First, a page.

The student fees Gov. Scott Walker would make optional pay for passes that give UW-Madison students unlimited rides on Metro Transit buses and a student government that has called for administrators to declare the university a “sanctuary campus” for undocumented immigrants.
The fees also support UW-Madison’s campus radio station, a contract with the Dane County Rape Crisis Center and an array of student organizations, including one that distributes condoms, another that provides free tutoring and one made up of Catholic students.
At a time when political divisions seem to be widening between students who help make the university a bastion of Wisconsin’s left and lawmakers in the conservative state Legislature, Walker’s proposal could pull funding from a campus government and organizations with a history of liberal activism, as well as several non-political initiatives and groups.
He wants to give students the option of paying what are known as allocable fees. Walker has included the provision in his 2017-19 spending plan.
Members of UW-Madison’s student government say allocable fees represent a small slice of annual fees and pay for valuable services that support students and enrich their time on campus.
Associated Students of Madison chairwoman Carmen Gosey also said she was concerned the opt-out provision would threaten funding for the campus government, which she describes as an “activist organization” that pushes for causes affecting students.
“This is a way to take power away from students and sort of suppress that voice,” Gosey said.
But many conservative students take a different view. Alex Walker, a UW-Madison student, chairman of the College Republican Federation of Wisconsin and son of Scott Walker, said the budget proposal gives students the ability to choose whether they want to spend money to support organizations that they might not agree with.
“Conservative students definitely don’t feel like they’re represented by ASM,” Alex Walker said of the student government. “It is frustrating to see political activism funded by students’ segregated fees.”
Tom Evenson, a spokesman for the governor, similarly said students should be able to decide if they want to pay for campus organizations.
“At a time when we want to make college more affordable, we should not be forcing all students to pay for things such as ‘Sex Out Loud,’ ” Evenson said.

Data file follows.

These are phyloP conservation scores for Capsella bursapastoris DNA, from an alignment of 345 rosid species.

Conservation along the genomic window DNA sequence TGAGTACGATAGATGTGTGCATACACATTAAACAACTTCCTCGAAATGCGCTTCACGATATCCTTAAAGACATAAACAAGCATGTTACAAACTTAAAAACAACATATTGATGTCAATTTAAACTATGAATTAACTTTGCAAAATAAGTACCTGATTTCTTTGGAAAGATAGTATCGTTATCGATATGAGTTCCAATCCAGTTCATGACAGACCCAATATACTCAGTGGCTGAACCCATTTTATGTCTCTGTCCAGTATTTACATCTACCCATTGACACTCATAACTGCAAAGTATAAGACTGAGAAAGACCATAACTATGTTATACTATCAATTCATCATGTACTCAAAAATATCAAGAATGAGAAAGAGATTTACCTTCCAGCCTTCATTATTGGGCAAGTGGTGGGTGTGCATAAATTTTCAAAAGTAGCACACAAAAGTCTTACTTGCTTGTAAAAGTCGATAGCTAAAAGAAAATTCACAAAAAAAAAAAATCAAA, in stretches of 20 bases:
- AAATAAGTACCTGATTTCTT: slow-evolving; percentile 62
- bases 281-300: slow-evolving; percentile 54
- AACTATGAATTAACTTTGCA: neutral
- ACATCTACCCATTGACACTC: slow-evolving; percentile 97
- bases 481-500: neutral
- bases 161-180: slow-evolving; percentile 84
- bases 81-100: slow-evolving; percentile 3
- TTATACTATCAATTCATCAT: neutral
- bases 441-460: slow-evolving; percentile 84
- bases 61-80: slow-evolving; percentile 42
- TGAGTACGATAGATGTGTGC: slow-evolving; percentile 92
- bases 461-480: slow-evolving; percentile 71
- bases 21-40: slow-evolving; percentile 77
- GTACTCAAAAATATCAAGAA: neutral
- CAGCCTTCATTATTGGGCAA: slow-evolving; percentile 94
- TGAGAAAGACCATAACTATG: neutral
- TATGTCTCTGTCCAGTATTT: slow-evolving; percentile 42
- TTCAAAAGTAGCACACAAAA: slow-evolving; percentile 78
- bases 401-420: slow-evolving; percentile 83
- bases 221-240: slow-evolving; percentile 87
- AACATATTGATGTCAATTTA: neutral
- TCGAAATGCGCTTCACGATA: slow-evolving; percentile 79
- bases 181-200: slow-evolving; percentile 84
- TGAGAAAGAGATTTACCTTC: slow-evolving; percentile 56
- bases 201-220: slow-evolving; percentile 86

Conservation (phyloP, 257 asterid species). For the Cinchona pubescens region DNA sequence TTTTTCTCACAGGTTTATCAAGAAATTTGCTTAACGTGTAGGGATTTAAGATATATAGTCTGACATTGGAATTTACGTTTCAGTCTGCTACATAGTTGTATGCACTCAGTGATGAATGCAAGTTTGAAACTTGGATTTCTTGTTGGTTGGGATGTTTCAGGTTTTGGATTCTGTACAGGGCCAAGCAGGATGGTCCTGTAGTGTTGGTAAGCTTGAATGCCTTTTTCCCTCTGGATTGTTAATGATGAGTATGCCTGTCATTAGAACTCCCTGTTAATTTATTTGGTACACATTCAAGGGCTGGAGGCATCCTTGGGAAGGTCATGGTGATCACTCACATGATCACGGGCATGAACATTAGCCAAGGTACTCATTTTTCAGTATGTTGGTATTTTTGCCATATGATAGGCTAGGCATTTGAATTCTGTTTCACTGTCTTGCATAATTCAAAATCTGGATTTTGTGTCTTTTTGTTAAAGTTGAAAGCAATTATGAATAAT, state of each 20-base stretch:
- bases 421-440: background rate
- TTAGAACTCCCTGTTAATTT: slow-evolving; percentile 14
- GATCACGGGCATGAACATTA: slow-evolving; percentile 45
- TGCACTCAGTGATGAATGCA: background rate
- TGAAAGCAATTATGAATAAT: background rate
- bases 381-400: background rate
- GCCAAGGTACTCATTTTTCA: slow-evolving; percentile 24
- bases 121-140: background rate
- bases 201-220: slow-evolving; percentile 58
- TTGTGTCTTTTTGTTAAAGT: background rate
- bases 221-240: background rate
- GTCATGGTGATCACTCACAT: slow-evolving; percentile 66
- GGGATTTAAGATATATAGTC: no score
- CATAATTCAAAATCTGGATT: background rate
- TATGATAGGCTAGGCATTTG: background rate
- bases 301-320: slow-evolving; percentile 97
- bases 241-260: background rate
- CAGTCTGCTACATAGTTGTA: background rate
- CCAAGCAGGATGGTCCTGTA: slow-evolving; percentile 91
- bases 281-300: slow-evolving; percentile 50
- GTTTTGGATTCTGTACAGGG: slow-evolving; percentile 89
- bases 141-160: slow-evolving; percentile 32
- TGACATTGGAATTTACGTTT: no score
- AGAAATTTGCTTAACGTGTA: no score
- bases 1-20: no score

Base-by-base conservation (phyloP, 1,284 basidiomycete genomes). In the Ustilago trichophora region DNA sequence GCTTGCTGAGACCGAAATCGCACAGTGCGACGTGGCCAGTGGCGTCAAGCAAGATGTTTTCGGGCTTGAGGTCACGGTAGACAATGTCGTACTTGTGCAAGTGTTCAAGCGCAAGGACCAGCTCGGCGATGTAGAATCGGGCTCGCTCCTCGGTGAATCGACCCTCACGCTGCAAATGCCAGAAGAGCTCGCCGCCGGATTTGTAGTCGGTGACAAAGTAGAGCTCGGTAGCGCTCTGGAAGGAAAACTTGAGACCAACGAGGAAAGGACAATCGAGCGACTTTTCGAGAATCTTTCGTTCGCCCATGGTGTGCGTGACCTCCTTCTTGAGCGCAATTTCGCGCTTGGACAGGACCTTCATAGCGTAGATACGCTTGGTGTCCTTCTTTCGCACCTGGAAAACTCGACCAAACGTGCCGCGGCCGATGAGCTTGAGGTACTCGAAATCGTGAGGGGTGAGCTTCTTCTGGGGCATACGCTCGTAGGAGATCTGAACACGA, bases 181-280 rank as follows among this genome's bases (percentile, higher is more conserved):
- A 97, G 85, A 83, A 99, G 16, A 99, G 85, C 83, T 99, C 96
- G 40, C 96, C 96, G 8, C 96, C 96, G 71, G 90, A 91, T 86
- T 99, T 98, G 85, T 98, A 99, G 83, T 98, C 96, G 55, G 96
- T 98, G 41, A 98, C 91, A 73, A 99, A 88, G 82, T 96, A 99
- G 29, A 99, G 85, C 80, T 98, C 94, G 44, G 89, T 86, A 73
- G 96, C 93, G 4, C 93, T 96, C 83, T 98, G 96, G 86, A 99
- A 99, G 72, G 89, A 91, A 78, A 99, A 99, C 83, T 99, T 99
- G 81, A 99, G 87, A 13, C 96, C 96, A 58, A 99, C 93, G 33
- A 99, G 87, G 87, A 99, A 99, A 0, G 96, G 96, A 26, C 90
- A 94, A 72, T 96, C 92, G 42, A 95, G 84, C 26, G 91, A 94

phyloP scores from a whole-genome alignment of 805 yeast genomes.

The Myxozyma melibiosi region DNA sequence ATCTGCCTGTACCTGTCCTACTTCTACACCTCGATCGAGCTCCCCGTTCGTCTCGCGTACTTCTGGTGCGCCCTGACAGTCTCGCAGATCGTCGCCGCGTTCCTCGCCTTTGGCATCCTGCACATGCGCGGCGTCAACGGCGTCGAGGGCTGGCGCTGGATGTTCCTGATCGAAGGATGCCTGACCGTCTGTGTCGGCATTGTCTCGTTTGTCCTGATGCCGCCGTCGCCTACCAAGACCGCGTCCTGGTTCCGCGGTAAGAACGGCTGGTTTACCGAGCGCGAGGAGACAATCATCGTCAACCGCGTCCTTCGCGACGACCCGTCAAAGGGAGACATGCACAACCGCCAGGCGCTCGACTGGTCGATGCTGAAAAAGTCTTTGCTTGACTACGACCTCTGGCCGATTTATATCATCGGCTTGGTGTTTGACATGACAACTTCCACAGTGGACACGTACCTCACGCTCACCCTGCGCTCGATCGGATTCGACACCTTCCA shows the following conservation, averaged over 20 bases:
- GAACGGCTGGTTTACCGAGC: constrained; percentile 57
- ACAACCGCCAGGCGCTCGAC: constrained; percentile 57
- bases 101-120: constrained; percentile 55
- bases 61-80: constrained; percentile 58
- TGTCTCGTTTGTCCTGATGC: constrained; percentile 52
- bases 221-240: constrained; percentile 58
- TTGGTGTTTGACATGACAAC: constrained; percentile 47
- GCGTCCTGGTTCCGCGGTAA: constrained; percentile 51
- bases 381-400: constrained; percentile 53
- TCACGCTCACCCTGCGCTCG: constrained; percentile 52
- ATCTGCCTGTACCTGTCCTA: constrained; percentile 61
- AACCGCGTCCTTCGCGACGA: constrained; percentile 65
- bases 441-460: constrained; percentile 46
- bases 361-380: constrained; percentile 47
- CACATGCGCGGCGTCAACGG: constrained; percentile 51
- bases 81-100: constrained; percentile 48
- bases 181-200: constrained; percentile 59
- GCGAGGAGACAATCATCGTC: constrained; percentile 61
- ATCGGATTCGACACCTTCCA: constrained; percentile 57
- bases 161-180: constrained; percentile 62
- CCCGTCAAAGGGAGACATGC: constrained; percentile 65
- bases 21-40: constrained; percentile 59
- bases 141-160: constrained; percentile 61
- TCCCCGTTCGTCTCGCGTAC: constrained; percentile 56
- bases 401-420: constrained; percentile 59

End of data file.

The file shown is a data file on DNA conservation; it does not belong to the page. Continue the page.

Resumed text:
He was referring to a UW-Madison group that gives away condoms and leads workshops on sexual health and pleasure. Sex Out Loud received $103,398 in funding from student fees this school year.
“Where students and their families are asked to pay for optional activities, the governor’s budget provides the freedom to choose,” Evenson said.
A portion of fees
Allocable segregated fees represent $177.96 of the $1,215.12 UW-Madison students paid in fees for this school year. Most of the money from allocable fees pays for Metro Transit bus passes available to every student; funding for campus government and organizations accounts for $67 per year.
Many of the organizations funded by the fee have no political agenda, such as the campus radio station, WSUM, and the Greater University Tutoring Service, which organizes peer tutoring and other programs.
Gosey argued cutting allocable fees would worsen students’ experiences on campus without saving them much money.
Walker’s budget would not allow students to opt out of paying non-allocable fees, the category that funds University Health Services, the Wisconsin Union and other costs for $1,037.16 per year.
Alex Walker said non-allocable fees fund “essential” services, while relatively few students are involved in organizations that receive funding. The amount paid for allocable fees is less, but “over a four-year span it adds up,” Walker said.
ASM plans to lobby legislators and fellow students — who Gosey acknowledged might like the idea of reducing their annual fees — against the governor’s proposal, Gosey said.
She noted the fees also fund grants that ASM distributes to hundreds of campus organizations to help them host events, print fliers and send members to conferences.
Grants and other funding from student fees is distributed regardless of political affiliation, Gosey said, pointing to both Sex Out Loud and the religious organization Badger Catholic as groups that receive funding from allocable fees. UW-Madison’s College Republicans received a $3,000 grant in 2016 to attend the annual Conservative Political Action Conference in Washington, D.C.
“All students have access to this, regardless of their mission,” she said.